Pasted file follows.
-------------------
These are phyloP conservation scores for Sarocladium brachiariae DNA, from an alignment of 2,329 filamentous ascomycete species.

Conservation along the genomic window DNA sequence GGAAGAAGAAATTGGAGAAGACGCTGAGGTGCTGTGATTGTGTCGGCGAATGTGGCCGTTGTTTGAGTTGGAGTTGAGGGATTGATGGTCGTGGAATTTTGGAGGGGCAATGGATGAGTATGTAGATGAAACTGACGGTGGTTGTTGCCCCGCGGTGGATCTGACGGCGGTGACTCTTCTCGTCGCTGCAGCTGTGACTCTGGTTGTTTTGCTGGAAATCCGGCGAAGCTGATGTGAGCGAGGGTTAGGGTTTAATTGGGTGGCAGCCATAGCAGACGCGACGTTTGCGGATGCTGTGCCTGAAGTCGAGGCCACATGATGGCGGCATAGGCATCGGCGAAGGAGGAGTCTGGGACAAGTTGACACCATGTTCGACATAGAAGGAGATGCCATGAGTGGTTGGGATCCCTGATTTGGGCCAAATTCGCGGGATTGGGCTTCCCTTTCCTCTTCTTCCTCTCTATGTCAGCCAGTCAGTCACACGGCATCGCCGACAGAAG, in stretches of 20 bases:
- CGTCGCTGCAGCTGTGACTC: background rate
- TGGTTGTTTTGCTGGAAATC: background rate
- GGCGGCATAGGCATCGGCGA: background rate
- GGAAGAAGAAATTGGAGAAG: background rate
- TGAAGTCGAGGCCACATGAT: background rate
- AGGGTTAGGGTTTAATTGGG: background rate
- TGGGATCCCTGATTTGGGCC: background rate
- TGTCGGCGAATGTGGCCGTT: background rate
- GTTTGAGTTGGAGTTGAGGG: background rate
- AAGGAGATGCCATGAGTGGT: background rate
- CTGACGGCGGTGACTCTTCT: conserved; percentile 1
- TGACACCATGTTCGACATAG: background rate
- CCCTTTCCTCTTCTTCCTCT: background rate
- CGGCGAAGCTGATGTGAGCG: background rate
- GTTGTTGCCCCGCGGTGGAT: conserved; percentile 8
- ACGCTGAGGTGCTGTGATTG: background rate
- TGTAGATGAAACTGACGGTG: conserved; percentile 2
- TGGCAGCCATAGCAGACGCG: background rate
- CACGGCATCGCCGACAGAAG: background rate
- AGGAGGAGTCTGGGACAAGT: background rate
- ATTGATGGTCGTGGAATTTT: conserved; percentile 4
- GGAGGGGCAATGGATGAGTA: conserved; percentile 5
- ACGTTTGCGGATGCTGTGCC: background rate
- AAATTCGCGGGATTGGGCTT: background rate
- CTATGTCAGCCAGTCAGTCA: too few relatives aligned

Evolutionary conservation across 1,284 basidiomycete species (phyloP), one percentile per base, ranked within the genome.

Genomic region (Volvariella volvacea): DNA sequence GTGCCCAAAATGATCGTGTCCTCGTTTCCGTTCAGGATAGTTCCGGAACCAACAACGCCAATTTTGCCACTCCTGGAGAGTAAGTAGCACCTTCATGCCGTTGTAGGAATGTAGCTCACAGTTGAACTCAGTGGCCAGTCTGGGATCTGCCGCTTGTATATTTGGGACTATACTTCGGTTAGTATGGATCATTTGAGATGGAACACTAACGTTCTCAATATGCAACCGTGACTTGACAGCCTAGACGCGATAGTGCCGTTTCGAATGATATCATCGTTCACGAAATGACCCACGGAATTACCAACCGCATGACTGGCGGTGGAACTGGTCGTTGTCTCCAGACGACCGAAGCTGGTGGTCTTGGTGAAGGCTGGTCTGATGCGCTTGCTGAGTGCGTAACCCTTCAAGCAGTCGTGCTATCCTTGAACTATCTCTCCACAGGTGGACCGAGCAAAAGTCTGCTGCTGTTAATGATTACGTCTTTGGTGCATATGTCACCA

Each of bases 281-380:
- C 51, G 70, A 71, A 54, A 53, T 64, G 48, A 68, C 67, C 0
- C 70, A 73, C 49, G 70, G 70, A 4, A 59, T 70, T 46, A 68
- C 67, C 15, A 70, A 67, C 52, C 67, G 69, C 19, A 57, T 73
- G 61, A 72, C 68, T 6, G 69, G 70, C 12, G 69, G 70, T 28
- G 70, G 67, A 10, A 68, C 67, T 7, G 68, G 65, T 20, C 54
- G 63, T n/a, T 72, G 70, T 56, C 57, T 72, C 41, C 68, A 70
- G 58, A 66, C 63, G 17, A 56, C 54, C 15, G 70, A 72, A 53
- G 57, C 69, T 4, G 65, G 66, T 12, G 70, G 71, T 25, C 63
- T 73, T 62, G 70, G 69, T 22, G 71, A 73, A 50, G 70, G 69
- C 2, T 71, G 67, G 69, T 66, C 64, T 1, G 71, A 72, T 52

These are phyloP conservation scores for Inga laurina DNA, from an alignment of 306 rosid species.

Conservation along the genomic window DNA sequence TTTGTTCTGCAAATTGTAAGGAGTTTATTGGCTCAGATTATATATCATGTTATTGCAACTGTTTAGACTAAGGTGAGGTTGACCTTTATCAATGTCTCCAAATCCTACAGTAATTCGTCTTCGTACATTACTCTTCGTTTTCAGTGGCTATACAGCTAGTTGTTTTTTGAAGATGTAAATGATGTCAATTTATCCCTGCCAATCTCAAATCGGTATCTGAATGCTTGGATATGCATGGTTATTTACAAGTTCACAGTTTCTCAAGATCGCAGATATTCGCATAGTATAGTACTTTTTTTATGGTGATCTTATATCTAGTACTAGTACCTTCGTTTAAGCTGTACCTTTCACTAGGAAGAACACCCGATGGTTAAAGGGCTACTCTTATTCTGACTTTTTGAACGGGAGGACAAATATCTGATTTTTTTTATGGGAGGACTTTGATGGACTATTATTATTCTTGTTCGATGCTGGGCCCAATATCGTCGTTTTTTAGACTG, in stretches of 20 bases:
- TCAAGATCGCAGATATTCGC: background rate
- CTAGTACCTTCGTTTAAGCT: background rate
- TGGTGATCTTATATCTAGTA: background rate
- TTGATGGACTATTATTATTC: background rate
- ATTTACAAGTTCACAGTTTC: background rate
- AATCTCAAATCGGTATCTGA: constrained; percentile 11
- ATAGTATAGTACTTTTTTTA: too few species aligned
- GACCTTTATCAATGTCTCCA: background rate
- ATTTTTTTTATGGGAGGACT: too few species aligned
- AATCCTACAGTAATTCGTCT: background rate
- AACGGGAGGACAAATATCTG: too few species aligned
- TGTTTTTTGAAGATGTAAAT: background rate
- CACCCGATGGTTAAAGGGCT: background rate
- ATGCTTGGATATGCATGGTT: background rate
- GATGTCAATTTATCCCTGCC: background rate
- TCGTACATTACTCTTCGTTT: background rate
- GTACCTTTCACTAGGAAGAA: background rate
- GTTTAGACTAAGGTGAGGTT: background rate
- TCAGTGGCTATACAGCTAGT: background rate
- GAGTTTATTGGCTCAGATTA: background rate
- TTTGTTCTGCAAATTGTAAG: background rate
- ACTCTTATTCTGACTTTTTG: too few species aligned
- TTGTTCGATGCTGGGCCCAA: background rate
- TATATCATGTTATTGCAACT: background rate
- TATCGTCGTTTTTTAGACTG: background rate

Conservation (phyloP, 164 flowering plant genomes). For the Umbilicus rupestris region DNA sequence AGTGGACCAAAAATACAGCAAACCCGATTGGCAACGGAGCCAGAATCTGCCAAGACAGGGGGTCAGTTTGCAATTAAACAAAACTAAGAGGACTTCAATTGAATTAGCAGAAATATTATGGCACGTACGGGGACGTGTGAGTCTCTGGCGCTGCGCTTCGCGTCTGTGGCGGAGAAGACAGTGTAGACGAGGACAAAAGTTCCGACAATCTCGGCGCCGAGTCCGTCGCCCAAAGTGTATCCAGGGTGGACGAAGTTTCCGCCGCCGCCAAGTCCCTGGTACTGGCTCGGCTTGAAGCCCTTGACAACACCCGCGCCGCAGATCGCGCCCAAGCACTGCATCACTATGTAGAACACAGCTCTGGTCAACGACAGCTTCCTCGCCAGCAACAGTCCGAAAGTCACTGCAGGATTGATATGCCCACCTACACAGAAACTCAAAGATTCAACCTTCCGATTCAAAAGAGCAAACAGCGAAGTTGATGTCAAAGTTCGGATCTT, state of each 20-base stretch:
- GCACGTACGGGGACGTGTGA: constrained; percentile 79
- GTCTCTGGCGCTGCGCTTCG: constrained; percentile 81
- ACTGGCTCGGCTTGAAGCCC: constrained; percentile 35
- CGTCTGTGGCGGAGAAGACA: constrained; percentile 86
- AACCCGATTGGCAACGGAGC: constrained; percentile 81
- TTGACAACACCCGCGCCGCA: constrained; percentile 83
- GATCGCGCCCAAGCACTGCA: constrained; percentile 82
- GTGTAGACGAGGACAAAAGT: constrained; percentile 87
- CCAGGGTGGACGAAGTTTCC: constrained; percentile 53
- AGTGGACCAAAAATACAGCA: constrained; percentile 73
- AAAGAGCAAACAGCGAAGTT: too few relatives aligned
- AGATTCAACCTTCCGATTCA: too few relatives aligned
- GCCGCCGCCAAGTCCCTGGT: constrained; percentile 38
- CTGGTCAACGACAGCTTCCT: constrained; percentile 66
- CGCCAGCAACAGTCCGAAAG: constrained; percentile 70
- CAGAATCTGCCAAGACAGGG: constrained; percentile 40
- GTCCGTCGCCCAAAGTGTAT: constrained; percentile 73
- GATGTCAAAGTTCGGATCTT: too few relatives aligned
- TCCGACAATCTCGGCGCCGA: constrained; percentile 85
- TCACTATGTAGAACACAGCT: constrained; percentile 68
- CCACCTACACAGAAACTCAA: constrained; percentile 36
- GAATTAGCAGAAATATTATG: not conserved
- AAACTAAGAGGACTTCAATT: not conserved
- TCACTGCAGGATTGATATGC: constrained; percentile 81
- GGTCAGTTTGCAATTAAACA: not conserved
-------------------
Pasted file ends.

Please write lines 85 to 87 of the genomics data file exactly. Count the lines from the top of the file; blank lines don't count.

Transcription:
- GTCCGTCGCCCAAAGTGTAT: constrained; percentile 73
- GATGTCAAAGTTCGGATCTT: too few relatives aligned
- TCCGACAATCTCGGCGCCGA: constrained; percentile 85